## Data Preperation

The tips dataset contains data on tip size collected from one waiter over a couple of months. we will create an additional variable log_tips, which will be the log of the tip size for each meal.

```data(tips)
tips\$log_tips <- log(tips\$tip)```

## Dialog set-up

We move `tip` and `log_tips` to the right hand list. We select the shapiro-wilk test, and deselect the t-test. We will also plot some histograms to visualize the data, so in the plot dialog we select that we wish to produce a plot, and deselect box plot and Scale variables. ## R Code

This produces the following code:

```descriptive.table(vars=d(tip,log_tips),data=tips,func.names =c("Mean","St. Deviation","Valid N"))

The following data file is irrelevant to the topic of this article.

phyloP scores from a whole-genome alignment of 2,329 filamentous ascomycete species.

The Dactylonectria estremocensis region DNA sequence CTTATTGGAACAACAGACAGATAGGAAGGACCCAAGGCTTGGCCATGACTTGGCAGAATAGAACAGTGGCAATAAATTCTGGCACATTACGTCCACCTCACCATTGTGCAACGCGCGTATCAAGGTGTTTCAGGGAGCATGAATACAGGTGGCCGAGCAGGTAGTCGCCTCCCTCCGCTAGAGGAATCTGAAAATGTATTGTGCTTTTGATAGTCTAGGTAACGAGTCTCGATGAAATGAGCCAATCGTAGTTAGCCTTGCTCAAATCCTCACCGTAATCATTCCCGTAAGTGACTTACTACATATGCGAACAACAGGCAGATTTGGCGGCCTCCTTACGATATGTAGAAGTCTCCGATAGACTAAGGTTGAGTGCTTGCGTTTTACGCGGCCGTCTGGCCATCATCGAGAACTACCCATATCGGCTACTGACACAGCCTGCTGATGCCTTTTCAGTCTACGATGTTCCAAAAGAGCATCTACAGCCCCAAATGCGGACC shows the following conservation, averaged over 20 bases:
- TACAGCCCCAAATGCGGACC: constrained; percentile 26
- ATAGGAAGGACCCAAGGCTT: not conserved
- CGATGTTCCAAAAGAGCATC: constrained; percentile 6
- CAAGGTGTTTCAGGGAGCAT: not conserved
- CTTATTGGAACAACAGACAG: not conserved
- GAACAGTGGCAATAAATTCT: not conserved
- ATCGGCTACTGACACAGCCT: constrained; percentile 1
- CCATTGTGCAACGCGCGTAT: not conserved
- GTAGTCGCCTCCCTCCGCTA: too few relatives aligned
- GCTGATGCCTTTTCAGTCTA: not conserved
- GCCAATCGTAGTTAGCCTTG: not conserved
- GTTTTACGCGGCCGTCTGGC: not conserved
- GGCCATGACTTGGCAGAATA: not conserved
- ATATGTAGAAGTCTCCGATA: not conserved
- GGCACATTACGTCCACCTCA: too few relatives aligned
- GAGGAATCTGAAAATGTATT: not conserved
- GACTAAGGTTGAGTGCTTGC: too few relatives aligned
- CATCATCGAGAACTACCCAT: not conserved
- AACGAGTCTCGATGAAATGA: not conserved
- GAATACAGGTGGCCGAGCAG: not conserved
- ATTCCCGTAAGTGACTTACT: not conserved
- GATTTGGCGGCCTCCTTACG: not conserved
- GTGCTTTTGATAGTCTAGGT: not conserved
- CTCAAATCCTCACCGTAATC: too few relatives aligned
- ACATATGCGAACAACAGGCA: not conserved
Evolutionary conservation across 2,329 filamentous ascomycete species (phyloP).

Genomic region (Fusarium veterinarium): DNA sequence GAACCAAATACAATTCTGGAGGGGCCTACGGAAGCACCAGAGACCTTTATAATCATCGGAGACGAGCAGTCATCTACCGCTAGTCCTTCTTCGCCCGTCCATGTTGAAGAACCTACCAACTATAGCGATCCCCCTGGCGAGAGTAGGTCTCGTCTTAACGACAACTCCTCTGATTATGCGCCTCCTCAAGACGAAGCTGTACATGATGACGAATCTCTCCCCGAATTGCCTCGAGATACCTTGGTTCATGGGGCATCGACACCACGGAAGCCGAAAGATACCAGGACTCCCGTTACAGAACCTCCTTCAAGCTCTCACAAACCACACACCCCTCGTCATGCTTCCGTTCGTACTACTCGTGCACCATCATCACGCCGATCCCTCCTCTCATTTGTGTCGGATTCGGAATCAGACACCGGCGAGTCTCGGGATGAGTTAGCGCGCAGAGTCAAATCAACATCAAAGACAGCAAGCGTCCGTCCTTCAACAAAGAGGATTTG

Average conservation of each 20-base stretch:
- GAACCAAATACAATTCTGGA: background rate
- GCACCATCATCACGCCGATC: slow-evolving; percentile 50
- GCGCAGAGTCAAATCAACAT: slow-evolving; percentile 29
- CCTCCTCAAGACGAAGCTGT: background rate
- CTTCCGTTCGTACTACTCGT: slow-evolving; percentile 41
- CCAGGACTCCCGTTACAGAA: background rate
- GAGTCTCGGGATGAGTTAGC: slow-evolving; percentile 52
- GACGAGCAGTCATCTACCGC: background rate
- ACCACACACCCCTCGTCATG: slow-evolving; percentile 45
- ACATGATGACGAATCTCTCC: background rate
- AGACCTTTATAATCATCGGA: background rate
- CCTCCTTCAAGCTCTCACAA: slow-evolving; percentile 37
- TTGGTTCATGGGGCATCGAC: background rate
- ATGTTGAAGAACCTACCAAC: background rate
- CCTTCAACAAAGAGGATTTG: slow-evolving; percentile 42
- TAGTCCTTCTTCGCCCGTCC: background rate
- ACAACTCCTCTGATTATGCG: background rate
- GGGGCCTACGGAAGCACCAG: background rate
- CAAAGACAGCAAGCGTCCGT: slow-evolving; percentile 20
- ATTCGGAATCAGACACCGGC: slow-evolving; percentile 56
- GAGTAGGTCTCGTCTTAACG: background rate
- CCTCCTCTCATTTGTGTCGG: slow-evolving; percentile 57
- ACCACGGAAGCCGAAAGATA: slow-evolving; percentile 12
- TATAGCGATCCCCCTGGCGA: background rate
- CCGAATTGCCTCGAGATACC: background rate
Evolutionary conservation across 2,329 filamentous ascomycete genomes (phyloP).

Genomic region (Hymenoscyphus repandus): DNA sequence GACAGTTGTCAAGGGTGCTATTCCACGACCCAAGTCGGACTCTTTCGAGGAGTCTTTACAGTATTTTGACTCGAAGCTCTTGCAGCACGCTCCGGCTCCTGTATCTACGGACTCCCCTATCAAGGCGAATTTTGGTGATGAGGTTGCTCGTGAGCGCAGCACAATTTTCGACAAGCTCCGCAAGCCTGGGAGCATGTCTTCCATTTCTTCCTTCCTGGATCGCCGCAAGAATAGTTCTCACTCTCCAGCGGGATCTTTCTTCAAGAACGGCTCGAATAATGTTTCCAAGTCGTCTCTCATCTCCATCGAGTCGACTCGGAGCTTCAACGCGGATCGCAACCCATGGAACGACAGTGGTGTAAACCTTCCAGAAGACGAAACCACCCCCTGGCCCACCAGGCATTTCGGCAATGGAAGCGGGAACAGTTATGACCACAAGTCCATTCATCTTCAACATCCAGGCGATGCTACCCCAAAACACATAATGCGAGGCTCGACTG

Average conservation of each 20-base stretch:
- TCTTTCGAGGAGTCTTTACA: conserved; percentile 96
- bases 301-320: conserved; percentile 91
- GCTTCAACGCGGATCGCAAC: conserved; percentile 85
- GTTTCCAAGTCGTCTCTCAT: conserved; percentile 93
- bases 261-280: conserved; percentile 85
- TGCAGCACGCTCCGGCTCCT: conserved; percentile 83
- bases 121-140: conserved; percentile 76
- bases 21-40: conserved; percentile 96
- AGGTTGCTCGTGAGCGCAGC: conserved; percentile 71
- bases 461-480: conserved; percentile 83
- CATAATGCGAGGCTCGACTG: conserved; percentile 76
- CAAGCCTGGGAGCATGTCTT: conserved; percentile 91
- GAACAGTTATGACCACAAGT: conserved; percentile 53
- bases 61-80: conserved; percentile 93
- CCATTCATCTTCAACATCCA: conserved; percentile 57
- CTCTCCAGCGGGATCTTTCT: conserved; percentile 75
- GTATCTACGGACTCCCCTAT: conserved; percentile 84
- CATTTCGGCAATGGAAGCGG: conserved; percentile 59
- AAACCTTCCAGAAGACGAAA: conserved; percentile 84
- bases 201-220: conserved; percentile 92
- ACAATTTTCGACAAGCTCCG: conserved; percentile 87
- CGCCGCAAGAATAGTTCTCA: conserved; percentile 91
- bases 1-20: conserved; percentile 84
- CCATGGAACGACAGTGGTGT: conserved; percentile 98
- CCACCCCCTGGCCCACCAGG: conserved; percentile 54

one.sample.test(variables=d(tip,log_tips),
data=tips,
test=shapiro.test)
onesample.plot(variables=d(tip,log_tips),data=tips,type='hist',alpha=0.2)
```

## Output

```> descriptive.table(vars=d(tip,log_tips),data=tips,func.names =c("Mean","St. Deviation","Valid N"))
\$`strata: all cases `
Mean St. Deviation Valid N
tip      2.998279     1.3836382     244
log_tips 1.002538     0.4361609     244

> one.sample.test(variables=d(tip,log_tips),
+	data=tips,
+	test=shapiro.test)
Shapiro-Wilk normality test
W      p-value
tip      0.8978112 8.200597e-12
log_tips 0.9888472 5.621705e-02
> onesample.plot(variables=d(tip,log_tips),data=tips,type='hist',alpha=0.2)
```

We can see that tip is highly skewed, and is definitely not normal. The shapiro-wilk p-value is 8.200597e-12 or .0000000000082. By contrast, when we log transform the tips, the p-value is not significant (0.056), and the histogram looks roughly symmetrical.